Earlier on in the COVID-19 pandemic, organisations faced myriad challenges as they sought to reopen office buildings. Temperatures would need to be scanned, density monitored, personnel distances measured, and contacts tracked. In some cases, hand-washing procedures would need enforcing, too.
To be sure, all these changes require an intensive corporate-wide effort. But one of 2020’s significant discoveries is that, generally speaking, office workers perform quite well at home — a recent survey in Singapore showed that 70% of employees were either as productive, or more productive when working from home.
In this way, some businesses have been able to circumvent many of the immediate physical challenges of reopening their doors.
But what about manufacturers that use highly specialised equipment, such as five-tonne jigs and robotic welders, that require skilled operators onsite? Or when million-square-foot warehouses and distribution centres spread around the globe must maintain operations to keep supply chains running? Or R&D labs with scientists and technicians who develop therapeutics or a vaccine for COVID-19? In many instances, remote work is not an option.
Since the coronavirus hit, manufacturers, retailers, and other organisations seeking to reopen in a safe, socially responsible fashion have faced much frustration in tackling this moving target.
As economies begin to open up across Asia-Pacific, many companies have had to quickly figure out how to adapt their businesses while also enforcing social distancing, on-premise quarantine zones, capacity limitations, and the like.
Their challenges, and how the C-suite can start looking to resolve them, can be broken down into three primary categories:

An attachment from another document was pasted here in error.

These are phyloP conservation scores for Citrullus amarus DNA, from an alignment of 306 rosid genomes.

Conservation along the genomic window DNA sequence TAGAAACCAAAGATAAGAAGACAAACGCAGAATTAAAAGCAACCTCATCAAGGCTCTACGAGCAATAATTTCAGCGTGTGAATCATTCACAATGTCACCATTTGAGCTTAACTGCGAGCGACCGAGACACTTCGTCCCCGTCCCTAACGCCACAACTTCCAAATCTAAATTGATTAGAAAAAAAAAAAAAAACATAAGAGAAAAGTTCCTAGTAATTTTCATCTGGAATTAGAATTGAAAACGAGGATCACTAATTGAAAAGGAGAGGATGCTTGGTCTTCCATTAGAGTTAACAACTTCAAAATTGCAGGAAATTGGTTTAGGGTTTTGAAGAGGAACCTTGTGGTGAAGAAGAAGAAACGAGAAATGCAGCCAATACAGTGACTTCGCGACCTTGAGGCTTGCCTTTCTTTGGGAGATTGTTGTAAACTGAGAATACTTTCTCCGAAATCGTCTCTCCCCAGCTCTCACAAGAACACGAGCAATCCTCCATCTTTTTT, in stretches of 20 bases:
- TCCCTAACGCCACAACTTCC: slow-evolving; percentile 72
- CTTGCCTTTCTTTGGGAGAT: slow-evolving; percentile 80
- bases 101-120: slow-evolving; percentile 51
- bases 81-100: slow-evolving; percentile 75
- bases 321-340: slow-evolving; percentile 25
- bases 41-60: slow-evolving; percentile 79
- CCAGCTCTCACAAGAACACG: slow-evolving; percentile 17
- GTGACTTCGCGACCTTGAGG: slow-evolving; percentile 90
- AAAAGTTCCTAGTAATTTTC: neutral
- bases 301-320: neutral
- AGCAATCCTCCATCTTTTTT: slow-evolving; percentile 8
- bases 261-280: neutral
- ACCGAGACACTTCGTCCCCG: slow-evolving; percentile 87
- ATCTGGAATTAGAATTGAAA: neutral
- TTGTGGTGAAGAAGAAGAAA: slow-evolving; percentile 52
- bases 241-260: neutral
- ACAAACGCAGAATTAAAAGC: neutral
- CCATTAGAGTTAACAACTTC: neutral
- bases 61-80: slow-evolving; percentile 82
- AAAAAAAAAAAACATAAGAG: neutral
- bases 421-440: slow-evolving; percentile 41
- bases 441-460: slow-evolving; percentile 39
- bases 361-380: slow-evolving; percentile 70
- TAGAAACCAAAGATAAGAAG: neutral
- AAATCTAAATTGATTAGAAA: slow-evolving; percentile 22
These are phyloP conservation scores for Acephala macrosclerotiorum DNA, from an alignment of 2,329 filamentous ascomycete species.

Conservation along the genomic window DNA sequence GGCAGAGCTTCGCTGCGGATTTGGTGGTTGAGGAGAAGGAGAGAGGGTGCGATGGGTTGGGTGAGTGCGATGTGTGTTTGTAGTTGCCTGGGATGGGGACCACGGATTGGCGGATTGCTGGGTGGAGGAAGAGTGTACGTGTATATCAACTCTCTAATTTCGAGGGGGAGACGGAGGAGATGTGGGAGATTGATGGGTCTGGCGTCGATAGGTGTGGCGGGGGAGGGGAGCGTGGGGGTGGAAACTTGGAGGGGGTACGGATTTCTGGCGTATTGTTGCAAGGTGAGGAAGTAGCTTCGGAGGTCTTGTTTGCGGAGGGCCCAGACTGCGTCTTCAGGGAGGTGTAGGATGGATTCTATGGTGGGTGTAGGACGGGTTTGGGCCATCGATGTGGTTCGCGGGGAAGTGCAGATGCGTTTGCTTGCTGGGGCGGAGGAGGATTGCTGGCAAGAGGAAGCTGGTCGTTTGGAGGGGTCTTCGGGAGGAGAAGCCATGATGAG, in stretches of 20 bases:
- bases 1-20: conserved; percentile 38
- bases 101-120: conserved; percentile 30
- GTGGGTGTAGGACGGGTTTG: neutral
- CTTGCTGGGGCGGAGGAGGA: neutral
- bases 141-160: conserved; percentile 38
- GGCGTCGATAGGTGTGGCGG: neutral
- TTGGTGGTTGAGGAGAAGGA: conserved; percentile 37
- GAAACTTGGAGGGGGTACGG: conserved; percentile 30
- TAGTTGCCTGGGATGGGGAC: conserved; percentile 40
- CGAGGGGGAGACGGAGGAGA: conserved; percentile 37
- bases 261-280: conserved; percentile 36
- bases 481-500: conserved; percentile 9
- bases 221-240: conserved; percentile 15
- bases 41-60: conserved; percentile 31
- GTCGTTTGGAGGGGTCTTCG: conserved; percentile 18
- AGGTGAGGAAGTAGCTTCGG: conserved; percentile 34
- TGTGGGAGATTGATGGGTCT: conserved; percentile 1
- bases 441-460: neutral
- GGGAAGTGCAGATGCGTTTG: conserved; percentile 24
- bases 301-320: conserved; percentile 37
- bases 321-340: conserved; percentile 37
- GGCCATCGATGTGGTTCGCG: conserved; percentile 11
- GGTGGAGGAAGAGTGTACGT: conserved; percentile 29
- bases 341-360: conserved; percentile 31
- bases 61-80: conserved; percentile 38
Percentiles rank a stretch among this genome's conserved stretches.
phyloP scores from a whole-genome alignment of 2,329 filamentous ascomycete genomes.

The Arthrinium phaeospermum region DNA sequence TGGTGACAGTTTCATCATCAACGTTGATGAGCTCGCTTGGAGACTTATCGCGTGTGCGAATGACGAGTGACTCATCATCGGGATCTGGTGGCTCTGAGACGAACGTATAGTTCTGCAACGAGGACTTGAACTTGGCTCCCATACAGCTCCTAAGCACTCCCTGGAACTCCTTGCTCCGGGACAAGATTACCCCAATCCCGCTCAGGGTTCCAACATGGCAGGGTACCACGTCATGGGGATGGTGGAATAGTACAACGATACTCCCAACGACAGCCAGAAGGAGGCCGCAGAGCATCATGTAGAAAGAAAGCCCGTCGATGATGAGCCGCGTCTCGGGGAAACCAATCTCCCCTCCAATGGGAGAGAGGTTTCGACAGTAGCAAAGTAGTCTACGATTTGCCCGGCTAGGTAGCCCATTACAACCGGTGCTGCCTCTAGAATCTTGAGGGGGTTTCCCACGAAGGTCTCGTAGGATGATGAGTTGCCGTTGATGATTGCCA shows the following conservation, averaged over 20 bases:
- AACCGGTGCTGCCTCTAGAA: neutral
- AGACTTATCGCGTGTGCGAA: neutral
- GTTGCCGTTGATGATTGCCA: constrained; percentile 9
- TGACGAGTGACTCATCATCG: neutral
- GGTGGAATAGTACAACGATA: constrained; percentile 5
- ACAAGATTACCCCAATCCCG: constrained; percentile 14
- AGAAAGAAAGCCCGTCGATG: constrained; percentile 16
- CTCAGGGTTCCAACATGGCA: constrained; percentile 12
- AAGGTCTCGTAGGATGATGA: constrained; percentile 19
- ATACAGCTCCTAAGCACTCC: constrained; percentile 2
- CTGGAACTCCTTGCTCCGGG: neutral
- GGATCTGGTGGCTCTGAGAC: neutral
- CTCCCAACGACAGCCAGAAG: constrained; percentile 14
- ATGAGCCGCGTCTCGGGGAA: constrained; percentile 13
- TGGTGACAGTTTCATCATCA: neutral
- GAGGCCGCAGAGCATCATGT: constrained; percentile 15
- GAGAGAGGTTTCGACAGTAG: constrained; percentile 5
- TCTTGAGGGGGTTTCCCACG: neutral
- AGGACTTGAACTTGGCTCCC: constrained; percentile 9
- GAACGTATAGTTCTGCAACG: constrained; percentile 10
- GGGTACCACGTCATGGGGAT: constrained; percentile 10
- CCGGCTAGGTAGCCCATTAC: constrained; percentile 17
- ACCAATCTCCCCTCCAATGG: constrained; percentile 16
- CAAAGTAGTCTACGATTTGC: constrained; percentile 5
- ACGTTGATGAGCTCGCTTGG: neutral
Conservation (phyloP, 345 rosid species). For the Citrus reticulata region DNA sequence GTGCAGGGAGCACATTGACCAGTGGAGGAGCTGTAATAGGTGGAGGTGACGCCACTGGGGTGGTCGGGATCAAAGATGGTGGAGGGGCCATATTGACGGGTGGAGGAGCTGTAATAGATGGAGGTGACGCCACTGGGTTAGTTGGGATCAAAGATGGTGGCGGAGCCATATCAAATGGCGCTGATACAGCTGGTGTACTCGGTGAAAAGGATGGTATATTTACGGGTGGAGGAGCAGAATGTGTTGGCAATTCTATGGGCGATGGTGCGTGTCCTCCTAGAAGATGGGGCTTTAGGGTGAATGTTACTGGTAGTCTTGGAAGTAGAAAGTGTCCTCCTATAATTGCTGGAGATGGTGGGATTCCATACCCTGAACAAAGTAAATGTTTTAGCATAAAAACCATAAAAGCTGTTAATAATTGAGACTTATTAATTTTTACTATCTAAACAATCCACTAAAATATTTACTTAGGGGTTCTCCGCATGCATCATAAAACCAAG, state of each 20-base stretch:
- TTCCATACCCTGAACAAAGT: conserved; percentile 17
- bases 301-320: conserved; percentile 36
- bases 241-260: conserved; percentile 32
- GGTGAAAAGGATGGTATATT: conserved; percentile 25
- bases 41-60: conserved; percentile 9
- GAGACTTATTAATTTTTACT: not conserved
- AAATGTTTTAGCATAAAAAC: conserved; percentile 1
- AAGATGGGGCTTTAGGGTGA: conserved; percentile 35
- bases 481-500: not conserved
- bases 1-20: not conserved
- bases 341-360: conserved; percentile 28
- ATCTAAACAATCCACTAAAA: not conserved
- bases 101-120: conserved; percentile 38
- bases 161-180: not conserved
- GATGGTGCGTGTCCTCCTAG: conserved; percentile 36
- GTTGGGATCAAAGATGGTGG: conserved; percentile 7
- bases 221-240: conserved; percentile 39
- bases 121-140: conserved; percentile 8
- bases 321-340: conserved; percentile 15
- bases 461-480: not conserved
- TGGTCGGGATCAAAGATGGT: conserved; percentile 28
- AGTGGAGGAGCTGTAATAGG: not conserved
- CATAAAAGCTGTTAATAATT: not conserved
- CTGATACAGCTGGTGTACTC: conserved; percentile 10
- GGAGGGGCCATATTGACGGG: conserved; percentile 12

Factory floors, warehouses and retail stores are high-interference locales — they feature the movement of people, materials and equipment, often in unpredictable ways. Executives in such enterprises may wonder why they cannot simply rely on contact tracing tokens or safe-entry check-ins to manage their personnel.
In such cases, relying on consumer-grade technology is simply inadequate. What larger facilities require is, in most cases:
- A combined hardware/software solution capable of contact tracing and both body-temperature and physical-distance monitoring.
- Solutions that respect the privacy of individuals while protecting associates from risky contacts.
- Customised solutions tested to suit individual facilities.
- Additionally, any solution must funnel the data it collects from varied sources to a central dashboard for tracking, monitoring and reporting.
In the age of the coronavirus, organisations have understandably sought to tighten access to their facilities. Many businesses across the region have enacted policies such as staggering the return of their workforces. While this is necessary to maintain safety, it also hampers efforts to test and implement reopening solutions in factories, warehouses and stores.